The shape of a bird’s head helps it to identify where a sound is coming from but they also hear different sounds at different volumes, and this also helps them to locate the direction the sound is coming from. Sounds coming from the same side as the ear reach the eardrum at a certain frequency that then reaches the other eardrum at a different frequency. These differences tell the bird’s brain whether the sound is from above, below, or at the same level as the bird is at. That means the head of the bird is responsible for telling the bird where the sound is from.
Birds Ears And Eyes Work Together To Evade Predators
As a bird’s eyes are on the sides of their heads, which allows them an almost 360 degree field of vision, and their ears can determine where sounds are coming from using their heads, they use this combination of information to avoid predators. There is a strong link between sight and sound in the way birds hunt, and evade being preyed upon. Birds’ hearing is superior to our own in some ways, well in the ways that matter to their survival at least.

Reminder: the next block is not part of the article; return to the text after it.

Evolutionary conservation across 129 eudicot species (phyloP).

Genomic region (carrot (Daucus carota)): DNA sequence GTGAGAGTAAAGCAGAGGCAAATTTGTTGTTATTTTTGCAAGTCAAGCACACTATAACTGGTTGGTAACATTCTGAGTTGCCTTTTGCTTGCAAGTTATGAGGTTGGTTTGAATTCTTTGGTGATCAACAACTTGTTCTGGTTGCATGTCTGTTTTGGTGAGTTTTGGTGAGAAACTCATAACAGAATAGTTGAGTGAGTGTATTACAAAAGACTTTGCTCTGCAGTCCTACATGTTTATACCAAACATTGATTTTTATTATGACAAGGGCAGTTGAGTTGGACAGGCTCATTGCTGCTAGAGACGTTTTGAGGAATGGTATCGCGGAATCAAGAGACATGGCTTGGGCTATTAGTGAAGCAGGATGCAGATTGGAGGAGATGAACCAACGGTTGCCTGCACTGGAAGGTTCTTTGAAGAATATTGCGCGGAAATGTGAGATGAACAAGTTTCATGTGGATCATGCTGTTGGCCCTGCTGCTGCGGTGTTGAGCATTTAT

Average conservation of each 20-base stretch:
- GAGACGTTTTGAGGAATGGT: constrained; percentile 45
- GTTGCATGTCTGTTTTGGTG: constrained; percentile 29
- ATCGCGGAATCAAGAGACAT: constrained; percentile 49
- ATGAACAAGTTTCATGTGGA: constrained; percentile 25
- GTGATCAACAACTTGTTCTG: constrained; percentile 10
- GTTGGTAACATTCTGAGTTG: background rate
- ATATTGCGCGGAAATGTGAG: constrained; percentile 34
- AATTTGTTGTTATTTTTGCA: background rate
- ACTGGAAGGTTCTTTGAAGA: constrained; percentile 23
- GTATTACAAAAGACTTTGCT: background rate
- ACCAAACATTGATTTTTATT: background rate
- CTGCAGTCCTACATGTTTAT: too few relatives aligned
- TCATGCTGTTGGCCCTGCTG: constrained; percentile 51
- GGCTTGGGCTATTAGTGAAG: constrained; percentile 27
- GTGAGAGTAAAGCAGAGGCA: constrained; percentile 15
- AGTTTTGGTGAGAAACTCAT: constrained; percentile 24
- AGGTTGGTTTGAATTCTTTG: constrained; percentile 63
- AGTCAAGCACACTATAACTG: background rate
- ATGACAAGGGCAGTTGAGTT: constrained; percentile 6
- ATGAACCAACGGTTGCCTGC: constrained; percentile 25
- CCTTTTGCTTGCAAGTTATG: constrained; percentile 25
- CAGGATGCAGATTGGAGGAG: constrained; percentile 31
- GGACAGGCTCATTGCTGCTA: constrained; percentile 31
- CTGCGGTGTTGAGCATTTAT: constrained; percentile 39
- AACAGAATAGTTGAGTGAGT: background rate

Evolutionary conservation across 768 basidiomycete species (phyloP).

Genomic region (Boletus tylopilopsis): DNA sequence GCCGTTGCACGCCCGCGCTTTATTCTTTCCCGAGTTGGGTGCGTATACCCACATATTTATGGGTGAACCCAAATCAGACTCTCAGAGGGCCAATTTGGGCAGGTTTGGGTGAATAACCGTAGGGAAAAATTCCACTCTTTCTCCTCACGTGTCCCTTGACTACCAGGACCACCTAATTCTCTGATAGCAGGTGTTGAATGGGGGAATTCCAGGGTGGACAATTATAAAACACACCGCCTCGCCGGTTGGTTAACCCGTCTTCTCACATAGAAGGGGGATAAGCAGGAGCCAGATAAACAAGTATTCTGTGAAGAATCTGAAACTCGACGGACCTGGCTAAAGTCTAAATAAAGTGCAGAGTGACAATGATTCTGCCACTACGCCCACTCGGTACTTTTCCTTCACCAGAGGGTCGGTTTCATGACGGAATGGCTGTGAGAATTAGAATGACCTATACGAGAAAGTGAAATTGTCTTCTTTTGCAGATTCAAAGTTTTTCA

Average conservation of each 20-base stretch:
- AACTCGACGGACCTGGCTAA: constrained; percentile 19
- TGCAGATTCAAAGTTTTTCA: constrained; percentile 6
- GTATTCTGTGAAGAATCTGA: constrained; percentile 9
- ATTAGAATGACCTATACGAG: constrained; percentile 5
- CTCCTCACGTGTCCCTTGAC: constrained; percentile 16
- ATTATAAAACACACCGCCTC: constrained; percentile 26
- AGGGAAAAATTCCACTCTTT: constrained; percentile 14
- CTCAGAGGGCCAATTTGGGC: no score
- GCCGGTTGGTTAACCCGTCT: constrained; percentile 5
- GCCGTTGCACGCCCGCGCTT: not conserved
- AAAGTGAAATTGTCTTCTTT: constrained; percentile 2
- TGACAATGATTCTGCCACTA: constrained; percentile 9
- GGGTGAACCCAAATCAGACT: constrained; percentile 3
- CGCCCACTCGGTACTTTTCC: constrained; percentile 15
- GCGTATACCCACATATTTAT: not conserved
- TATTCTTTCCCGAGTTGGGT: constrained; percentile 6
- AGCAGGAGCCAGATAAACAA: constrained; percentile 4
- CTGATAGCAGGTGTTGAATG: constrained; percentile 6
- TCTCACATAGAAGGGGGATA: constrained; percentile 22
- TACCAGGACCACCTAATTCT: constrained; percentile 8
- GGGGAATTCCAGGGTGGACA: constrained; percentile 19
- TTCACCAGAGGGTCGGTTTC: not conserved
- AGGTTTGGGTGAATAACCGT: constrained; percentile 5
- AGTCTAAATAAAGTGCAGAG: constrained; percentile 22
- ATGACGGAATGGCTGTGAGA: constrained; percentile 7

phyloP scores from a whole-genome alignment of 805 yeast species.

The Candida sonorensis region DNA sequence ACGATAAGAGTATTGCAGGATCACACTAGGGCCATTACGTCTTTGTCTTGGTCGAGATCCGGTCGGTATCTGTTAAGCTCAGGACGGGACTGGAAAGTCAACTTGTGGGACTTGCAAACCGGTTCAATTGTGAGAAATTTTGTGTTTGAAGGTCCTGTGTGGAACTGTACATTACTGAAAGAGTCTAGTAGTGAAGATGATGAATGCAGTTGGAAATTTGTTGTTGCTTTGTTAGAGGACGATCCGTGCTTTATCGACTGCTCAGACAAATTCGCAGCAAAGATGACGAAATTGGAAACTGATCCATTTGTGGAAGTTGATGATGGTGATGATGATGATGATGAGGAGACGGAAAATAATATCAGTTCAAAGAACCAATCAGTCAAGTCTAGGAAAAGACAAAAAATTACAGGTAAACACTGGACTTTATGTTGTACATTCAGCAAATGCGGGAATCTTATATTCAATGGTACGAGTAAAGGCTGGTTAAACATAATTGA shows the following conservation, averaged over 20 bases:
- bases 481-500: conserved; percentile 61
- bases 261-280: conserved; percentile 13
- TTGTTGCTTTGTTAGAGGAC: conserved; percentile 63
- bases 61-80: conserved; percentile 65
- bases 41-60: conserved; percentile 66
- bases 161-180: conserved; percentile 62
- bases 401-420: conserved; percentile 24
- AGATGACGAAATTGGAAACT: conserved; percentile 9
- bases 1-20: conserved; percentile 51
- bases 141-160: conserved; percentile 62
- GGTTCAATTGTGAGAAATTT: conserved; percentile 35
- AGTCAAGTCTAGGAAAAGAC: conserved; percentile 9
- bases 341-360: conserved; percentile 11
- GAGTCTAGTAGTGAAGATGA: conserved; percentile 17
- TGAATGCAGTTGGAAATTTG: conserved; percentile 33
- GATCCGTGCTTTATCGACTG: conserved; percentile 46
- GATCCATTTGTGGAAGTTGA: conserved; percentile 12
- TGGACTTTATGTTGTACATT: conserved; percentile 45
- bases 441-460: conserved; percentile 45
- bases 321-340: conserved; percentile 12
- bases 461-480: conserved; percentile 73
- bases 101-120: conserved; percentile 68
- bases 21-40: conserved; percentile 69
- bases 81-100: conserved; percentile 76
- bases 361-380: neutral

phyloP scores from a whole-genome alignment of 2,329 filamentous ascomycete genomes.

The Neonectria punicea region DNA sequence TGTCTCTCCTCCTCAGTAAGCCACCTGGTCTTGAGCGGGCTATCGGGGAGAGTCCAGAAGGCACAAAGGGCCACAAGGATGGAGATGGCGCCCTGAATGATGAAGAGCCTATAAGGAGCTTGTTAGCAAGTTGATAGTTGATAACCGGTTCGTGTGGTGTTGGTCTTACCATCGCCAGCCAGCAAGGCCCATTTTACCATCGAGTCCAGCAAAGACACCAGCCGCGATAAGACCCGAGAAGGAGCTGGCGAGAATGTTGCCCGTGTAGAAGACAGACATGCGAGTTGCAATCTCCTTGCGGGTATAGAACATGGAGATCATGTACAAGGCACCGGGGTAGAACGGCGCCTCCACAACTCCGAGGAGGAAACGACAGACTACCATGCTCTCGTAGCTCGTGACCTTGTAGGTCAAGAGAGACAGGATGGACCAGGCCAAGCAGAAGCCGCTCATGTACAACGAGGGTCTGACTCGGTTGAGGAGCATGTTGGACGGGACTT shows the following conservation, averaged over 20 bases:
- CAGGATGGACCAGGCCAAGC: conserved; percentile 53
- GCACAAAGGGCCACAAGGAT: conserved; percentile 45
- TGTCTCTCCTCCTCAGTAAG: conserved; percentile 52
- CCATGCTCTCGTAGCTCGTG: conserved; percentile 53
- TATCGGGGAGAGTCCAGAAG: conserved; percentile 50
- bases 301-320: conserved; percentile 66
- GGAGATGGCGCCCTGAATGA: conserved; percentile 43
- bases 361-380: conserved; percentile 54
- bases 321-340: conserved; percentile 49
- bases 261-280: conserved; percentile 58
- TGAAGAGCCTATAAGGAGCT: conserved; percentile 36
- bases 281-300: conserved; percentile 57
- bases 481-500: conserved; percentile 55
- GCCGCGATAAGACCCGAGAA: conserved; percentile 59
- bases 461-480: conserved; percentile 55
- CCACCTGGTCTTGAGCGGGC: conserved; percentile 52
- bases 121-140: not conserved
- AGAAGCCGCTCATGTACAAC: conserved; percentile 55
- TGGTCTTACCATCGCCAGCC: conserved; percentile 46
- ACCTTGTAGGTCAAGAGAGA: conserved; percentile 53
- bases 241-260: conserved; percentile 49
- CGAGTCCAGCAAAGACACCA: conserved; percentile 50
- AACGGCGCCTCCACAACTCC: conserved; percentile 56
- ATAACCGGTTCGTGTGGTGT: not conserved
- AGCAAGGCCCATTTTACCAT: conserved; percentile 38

Birds are able to hear lower and shorter sounds than we can. This allows them to hear softer calls of contact and helps them to recognise the songs of their close associates and others of the same species as themselves.
Birds Ears Are Very Similar To The Ears Of Reptiles
The outer ear of a bird has a short external passage (meatus) which is hidden behind the feathers at the side of the head. Most birds also have a muscle in the skin around the meatus that they can close completely or partially depending on the circumstances.
In reptiles, the tympanic membrane bulges outwards in most types. However in birds, it is made from 2 separate membranes, with the outer membrane acting as a safety bumper, to prevent the inner one from injury. The inner surface of the tympanic membrane has an ossicular chain attached that sends vibrations to the cochlea. The ossicular chain is similar in both birds and reptiles, the cochlea of a bird is very similar to that of a crocodile.
Why Do Birds Have Ears?